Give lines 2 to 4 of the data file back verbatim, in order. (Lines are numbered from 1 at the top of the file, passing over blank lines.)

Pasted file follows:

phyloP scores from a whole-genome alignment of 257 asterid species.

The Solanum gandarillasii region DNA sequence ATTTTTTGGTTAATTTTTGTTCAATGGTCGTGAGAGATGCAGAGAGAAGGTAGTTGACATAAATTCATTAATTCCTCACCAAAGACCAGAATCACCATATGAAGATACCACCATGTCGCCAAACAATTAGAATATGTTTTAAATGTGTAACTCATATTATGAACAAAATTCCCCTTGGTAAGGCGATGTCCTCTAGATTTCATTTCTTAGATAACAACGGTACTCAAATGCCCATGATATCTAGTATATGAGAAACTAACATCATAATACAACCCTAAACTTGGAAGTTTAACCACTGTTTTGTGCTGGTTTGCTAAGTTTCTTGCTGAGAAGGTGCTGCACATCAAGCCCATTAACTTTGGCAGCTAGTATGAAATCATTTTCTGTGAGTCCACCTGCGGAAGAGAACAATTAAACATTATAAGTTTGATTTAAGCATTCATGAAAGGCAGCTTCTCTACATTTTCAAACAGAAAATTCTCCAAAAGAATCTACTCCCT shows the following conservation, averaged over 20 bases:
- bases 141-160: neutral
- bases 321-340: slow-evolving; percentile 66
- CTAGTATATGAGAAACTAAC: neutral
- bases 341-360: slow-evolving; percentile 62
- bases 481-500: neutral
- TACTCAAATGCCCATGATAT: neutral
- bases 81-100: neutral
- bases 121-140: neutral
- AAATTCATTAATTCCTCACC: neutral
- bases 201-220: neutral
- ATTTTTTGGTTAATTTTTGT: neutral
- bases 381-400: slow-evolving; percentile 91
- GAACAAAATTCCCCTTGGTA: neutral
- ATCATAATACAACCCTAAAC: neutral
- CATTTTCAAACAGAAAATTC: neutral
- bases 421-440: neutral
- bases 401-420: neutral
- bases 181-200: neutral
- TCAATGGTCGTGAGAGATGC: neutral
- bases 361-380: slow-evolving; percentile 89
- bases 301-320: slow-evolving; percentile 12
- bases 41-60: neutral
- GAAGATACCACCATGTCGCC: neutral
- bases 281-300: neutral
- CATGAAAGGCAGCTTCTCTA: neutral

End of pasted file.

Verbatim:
The Solanum gandarillasii region DNA sequence ATTTTTTGGTTAATTTTTGTTCAATGGTCGTGAGAGATGCAGAGAGAAGGTAGTTGACATAAATTCATTAATTCCTCACCAAAGACCAGAATCACCATATGAAGATACCACCATGTCGCCAAACAATTAGAATATGTTTTAAATGTGTAACTCATATTATGAACAAAATTCCCCTTGGTAAGGCGATGTCCTCTAGATTTCATTTCTTAGATAACAACGGTACTCAAATGCCCATGATATCTAGTATATGAGAAACTAACATCATAATACAACCCTAAACTTGGAAGTTTAACCACTGTTTTGTGCTGGTTTGCTAAGTTTCTTGCTGAGAAGGTGCTGCACATCAAGCCCATTAACTTTGGCAGCTAGTATGAAATCATTTTCTGTGAGTCCACCTGCGGAAGAGAACAATTAAACATTATAAGTTTGATTTAAGCATTCATGAAAGGCAGCTTCTCTACATTTTCAAACAGAAAATTCTCCAAAAGAATCTACTCCCT shows the following conservation, averaged over 20 bases:
- bases 141-160: neutral
- bases 321-340: slow-evolving; percentile 66